Superoffensive

offensive

[uh-fen-siv or for 4, 5, aw-fen-, of-en-]
adjective
1.
causing resentful displeasure; highly irritating, angering, or annoying: offensive television commercials.
2.
unpleasant or disagreeable to the sense: an offensive odor.
3.
repugnant to the moral sense, good taste, or the like; insulting: an offensive remark; an offensive joke.
4.
pertaining to offense or attack: the offensive movements of their troops.
5.
characterized by attack; aggressive: offensive warfare.
noun
6.
the position or attitude of aggression or attack: to take the offensive.
7.
an aggressive movement or attack: a carefully planned naval offensive.

Origin:
1540–50; < Medieval Latin offēnsīvus, equivalent to Latin offēns(us) past participle of offendere (see offend) + -īvus -ive

offensively, adverb
offensiveness, noun
nonoffensive, adjective
nonoffensively, adverb
nonoffensiveness, noun
overoffensive, adjective
overoffensively, adverb
overoffensiveness, noun
preoffensive, adjective
preoffensively, adverb
preoffensiveness, noun
quasi-offensive, adjective
quasi-offensively, adverb
superoffensive, adjective, noun
superoffensively, adverb
superoffensiveness, noun
unoffensive, adjective
unoffensively, adverb
unoffensiveness, noun


1. displeasing, vexatious, vexing, unpleasant. See hateful. 2, 3. distasteful, disgusting, revolting, repellent. 3. repulsive, shocking. 4. invading, attacking.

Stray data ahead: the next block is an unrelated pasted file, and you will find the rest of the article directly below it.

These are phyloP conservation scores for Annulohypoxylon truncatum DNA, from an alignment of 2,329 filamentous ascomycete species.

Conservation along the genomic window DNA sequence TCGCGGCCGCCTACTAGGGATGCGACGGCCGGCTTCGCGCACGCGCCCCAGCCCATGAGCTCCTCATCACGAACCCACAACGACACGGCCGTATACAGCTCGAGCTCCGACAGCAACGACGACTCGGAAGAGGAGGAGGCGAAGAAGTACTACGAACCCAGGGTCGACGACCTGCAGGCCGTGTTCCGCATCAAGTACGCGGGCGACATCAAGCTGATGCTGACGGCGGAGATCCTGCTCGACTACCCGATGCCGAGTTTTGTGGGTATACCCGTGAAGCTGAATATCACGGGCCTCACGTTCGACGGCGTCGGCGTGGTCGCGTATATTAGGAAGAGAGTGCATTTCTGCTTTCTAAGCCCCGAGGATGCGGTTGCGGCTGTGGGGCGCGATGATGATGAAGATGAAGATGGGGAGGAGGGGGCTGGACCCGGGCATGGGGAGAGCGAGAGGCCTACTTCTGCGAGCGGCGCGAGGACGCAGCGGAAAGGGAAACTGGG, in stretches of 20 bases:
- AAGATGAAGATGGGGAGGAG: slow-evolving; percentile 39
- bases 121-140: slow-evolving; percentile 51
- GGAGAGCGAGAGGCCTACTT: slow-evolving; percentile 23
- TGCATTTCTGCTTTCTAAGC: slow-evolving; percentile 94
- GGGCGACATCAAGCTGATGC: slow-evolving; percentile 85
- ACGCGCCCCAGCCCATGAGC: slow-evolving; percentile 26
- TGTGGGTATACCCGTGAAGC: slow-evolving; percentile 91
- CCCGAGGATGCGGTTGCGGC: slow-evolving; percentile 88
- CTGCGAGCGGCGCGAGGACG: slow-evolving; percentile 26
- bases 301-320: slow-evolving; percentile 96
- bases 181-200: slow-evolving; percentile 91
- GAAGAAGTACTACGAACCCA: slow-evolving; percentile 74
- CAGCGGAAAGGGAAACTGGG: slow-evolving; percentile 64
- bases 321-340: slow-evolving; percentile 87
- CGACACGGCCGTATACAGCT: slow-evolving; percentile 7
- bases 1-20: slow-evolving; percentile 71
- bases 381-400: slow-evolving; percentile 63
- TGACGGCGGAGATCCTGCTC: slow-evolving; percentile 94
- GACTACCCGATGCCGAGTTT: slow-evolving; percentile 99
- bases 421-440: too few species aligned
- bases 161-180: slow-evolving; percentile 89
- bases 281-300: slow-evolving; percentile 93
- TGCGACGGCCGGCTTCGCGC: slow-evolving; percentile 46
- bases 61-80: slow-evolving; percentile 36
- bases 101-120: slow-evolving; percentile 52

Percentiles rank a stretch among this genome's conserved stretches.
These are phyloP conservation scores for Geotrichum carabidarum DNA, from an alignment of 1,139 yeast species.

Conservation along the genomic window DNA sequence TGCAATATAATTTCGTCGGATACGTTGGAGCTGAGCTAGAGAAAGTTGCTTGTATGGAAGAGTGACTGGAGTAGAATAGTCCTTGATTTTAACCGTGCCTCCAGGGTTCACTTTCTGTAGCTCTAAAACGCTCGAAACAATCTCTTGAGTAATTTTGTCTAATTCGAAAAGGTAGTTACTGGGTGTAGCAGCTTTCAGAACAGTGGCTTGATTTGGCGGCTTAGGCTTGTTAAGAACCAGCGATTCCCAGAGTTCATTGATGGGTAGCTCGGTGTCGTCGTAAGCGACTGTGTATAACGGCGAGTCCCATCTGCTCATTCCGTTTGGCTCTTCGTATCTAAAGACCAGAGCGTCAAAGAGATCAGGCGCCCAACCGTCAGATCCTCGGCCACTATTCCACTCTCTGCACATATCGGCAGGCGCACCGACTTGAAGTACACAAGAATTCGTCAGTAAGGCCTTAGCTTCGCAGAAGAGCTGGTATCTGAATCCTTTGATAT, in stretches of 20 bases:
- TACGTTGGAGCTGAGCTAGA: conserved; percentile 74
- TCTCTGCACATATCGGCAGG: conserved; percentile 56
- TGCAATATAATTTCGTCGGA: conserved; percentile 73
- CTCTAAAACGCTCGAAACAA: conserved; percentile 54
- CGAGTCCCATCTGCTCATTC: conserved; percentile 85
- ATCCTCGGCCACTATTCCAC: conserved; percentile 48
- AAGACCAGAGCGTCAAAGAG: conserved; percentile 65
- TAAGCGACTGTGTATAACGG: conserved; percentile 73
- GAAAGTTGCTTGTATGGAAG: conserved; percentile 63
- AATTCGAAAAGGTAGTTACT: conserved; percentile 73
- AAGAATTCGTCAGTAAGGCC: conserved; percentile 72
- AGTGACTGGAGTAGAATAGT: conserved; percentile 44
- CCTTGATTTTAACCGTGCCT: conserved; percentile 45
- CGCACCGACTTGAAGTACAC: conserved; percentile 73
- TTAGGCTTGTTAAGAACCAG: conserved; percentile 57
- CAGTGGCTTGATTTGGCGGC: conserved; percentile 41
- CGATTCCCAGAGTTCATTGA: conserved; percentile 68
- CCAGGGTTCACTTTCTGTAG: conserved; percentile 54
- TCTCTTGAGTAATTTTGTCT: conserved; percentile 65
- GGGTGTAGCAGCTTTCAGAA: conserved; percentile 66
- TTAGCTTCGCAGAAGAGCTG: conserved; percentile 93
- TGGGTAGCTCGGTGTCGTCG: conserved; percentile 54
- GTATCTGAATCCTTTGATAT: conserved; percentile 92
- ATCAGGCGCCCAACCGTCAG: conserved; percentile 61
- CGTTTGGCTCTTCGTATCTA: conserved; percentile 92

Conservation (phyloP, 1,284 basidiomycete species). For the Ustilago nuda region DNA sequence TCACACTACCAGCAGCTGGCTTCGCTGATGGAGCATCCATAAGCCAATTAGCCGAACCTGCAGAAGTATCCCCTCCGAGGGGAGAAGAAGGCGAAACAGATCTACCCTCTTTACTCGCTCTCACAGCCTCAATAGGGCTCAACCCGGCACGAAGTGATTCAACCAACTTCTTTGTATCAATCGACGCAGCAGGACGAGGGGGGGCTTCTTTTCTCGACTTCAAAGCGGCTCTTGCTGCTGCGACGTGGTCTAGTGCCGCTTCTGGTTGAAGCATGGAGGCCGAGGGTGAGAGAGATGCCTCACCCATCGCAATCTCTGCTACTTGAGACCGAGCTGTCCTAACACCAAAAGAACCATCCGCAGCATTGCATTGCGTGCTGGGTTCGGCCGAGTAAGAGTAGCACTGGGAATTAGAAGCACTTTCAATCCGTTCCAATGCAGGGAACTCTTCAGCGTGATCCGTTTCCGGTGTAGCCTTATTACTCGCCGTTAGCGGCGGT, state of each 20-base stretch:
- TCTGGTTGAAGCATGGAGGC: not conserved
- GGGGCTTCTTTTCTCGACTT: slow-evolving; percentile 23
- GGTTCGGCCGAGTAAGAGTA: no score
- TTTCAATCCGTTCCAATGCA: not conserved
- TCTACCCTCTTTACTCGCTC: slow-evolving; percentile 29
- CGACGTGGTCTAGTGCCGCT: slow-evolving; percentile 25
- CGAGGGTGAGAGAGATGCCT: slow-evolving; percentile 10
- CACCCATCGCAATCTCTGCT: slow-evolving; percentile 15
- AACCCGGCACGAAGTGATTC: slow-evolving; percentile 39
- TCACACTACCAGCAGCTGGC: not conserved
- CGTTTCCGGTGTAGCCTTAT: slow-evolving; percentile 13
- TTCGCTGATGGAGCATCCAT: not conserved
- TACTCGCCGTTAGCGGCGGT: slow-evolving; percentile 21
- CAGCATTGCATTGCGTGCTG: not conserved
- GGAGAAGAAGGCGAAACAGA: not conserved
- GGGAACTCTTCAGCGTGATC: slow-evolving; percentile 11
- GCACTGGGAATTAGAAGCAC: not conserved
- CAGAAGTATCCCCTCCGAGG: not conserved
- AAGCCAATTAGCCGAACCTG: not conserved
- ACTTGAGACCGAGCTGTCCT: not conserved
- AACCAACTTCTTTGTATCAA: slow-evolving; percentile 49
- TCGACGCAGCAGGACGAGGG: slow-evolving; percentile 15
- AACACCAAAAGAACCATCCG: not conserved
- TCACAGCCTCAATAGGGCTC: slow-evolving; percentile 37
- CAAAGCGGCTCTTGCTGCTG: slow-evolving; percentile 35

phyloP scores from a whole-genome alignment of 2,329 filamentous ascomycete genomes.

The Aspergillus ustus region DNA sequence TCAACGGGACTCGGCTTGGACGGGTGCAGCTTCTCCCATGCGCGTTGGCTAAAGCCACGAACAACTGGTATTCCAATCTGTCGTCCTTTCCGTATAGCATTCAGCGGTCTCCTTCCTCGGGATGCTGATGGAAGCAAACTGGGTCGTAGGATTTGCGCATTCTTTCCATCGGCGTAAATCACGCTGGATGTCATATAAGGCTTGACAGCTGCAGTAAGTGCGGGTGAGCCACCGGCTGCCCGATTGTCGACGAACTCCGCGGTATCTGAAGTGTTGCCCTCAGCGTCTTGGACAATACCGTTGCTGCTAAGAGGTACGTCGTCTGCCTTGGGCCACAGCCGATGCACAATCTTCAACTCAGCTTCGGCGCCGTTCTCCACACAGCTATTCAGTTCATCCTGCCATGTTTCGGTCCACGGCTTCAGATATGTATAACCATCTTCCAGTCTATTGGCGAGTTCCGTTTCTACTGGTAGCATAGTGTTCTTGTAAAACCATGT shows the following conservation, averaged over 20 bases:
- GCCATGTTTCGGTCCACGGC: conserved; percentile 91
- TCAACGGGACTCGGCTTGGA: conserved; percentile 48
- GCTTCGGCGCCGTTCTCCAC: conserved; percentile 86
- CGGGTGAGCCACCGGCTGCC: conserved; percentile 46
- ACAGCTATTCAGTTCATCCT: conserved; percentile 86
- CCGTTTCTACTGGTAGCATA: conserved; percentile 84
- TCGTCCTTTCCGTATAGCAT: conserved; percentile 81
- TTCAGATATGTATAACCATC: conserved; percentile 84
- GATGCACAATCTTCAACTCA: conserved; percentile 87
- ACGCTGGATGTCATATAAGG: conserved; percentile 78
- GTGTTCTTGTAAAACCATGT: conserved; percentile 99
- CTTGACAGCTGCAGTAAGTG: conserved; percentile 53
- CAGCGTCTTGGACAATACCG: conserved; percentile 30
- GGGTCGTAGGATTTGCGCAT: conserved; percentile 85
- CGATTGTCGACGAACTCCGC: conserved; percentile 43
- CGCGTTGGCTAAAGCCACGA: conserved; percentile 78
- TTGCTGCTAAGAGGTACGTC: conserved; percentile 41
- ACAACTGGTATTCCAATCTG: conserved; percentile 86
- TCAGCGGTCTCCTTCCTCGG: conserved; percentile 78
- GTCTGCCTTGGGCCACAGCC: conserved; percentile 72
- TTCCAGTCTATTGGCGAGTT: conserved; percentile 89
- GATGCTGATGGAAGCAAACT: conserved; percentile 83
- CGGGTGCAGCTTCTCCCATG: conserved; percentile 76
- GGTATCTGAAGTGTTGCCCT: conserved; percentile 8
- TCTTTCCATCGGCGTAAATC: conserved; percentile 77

1, 2. pleasing. 4. defensive.


The label Offensive is used in this dictionary to indicate that a particular term or definition is likely to be perceived as insulting by a listener or reader—an affront to that particular individual or to an entire group of like individuals—whether or not an offense was intended. Offensive is often paired with the label Disparaging used to indicate that those people who use the offensive term do so to offend intentionally.
Dictionary.com Unabridged
Based on the Random House Dictionary, © Random House, Inc. 2014.
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Collins
World English Dictionary
offensive (əˈfɛnsɪv)
 
adj
1.  unpleasant or disgusting, as to the senses
2.  causing anger or annoyance; insulting
3.  for the purpose of attack rather than defence
 
n
4.  the offensive an attitude or position of aggression
5.  an assault, attack, or military initiative, esp a strategic one
 
of'fensively
 
adv
 
of'fensiveness
 
n

Collins English Dictionary - Complete & Unabridged 10th Edition
2009 © William Collins Sons & Co. Ltd. 1979, 1986 © HarperCollins
Publishers 1998, 2000, 2003, 2005, 2006, 2007, 2009
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Etymonline
Word Origin & History

offensive
"attacking" (1547), "insulting" (1576), both from M.Fr. offensif (fem. offensive), from M.L. offensivus, from L. offensus, pp. of offendere "offend" (see offend). The noun is 1720 from the adj.
Online Etymology Dictionary, © 2010 Douglas Harper
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